Meanwhile, in the downstairs flat, there’s the growing dry rot that briefly nearly kills James Corden when he touches it. There’s his headbutt with the Doctor that allows us another welcome slideshow of past actors (has William Hartnell appeared so many times in a series of Doctor Who since he left the role?), and for a moment, Corden’s character gets a look inside the Doctor’s head. And in the Tardis, the continued attempts to land are frustrated every time another person is lured up the stairs.

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Which makes it all the more surprising that it takes the Doctor so long to address the actual problem facing him in the episode.

Granted, we get a brilliant looking contraption in the Doctor’s room, made of umbrellas, oars and rakes, but he seems more interested in scoring a winning goal than fighting the particular foe of the week. In fact, somebody dies by being lured to the upstairs flat while the Doctor is gallivanting around.

When he does finally make it up the stairs, we don’t actually get to see said foe directly: instead, once more, it’s someone lurking in the shadows, and we do wonder if this continuing theme of the series will be continued for the final two episodes.

What really made us sit up, though, was the fact that someone, with some degree of success, was trying to build their own Tardis. Who’s that, then? Is this the Dream Lord again? Is it someone we’ve not yet considered? Are the time lines getting more and more messed up to the point where the Valeyard/other iterations of the Doctor are going to come into play after all? Heck, have they dug the Meddling Monk back out?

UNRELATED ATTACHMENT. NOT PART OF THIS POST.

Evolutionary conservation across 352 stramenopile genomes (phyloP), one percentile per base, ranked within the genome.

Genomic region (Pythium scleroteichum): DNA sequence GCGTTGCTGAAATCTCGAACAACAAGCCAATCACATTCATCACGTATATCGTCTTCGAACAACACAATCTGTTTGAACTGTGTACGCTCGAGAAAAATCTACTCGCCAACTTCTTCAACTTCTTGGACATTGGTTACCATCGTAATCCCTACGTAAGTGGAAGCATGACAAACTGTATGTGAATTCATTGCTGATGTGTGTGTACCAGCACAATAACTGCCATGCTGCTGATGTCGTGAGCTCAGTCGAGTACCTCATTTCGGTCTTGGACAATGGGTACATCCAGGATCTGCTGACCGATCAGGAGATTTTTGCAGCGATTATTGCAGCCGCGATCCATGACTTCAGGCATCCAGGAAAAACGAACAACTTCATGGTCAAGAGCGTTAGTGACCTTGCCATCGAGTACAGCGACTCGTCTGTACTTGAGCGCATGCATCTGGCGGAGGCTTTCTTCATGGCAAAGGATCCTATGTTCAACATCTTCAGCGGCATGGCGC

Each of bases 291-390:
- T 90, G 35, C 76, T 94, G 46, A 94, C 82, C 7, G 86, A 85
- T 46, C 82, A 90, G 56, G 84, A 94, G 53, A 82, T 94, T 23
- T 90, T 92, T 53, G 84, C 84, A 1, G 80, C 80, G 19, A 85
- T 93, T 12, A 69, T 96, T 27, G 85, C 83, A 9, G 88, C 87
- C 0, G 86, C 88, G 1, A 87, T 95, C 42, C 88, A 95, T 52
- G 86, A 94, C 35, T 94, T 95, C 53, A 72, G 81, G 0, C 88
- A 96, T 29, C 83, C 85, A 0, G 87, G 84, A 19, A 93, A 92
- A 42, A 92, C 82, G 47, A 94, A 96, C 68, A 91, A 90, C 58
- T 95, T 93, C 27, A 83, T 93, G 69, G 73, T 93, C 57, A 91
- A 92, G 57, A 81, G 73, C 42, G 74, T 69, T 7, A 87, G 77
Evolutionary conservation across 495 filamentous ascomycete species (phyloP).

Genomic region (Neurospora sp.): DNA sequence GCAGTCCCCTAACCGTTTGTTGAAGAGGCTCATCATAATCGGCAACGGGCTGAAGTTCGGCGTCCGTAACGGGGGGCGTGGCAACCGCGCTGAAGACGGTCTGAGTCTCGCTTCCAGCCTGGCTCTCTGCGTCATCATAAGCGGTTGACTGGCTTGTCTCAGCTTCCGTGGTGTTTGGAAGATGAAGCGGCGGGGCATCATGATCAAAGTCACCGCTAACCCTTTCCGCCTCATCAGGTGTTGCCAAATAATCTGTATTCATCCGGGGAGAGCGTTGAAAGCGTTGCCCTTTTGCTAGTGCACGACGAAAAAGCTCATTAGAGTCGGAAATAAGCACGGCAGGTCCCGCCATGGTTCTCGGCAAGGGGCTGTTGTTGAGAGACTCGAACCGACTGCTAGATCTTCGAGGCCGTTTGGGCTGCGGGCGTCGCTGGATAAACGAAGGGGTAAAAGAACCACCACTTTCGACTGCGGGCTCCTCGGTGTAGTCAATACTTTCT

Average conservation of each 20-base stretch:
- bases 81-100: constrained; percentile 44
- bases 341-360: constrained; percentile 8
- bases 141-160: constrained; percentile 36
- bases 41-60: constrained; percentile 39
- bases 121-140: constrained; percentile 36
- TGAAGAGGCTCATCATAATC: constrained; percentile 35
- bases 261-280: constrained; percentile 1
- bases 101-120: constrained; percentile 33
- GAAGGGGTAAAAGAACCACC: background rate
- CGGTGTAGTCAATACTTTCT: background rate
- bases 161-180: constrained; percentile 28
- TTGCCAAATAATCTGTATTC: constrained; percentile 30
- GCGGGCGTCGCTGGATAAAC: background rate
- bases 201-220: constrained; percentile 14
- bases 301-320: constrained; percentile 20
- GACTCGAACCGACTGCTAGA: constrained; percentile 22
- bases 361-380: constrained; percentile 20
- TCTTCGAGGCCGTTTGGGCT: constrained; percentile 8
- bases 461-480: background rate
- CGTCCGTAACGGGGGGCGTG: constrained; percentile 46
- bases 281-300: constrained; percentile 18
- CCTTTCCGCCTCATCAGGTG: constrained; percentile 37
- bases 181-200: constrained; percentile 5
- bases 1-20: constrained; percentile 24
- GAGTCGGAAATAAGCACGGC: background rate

Given that the top floor of the house containing the owner of the DIY Tardis flew off at the end, we can’t help but feel it’s something we’re likely to see again. And it’s yet another thread left behind that may or may not be picked up over the next two weeks. But then we do love little things left unresolved such as that, and the fact is that there’s plenty for Steven Moffat to choose from in wrapping up the series over his next two episodes.

As for The Lodger itself? Well, it felt more like a holding episode than anything else. Some will warm to the humour of it more than others (we weren’t cackling loudly at the telly ourselves, but it was decent enough), and Matt Smith continues to show a range in the role that it’s hard not to admire. But after the far more interesting Vincent And The Doctor, and ahead of that upcoming finale, it’s hard to call it much more than a solid Doctor Who story that has a bit of fun, one that isn’t likely to stick in the mind for very long. It hangs together well enough, it’s just not a story that’s keen to actually do too much.

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Still, laid back episodes aren’t a problem in principle, and we’d happily take The Lodger over a million Love & Monsters. And, let’s face it, the real action is going to kick in next week with the penultimate episode of the series. Its title? The Pandorica Opens. And it’s that we’ve been waiting to see since it was very first mentioned, aided by that terrific extended next time promo…

Read our review of episode 10, Vincent And The Doctor here.